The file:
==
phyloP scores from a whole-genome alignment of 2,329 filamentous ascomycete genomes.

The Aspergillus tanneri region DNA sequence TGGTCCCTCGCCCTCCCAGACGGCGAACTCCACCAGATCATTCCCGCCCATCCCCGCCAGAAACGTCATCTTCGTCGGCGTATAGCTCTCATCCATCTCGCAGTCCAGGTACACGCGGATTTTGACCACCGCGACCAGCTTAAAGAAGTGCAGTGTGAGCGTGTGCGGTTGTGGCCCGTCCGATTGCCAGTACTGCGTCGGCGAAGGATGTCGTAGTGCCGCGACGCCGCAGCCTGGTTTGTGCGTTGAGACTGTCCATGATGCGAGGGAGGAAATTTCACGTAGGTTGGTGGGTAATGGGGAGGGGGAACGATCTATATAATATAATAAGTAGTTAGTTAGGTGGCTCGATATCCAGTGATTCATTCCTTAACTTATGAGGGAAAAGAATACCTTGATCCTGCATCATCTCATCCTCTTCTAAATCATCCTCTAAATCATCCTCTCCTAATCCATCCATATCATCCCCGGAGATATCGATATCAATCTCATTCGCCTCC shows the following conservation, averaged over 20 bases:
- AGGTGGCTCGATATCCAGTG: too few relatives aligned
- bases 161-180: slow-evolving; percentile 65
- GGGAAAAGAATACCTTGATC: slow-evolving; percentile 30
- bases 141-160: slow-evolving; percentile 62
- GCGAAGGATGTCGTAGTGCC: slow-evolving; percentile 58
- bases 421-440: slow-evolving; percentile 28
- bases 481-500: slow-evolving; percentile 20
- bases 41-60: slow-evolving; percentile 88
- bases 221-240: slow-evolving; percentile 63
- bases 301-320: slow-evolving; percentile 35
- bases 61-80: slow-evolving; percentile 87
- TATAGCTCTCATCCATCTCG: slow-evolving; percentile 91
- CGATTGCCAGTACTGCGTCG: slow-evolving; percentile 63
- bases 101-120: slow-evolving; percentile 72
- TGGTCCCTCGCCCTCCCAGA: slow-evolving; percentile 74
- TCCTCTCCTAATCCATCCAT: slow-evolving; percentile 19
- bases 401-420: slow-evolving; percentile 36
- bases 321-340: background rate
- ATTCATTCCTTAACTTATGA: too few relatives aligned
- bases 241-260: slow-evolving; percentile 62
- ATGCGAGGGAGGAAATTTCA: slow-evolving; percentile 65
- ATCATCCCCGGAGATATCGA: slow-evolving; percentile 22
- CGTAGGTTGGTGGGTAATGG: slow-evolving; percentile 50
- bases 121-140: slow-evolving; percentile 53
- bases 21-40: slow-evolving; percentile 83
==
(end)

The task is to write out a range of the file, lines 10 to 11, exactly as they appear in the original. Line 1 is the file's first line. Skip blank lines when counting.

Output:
- bases 41-60: slow-evolving; percentile 88
- bases 221-240: slow-evolving; percentile 63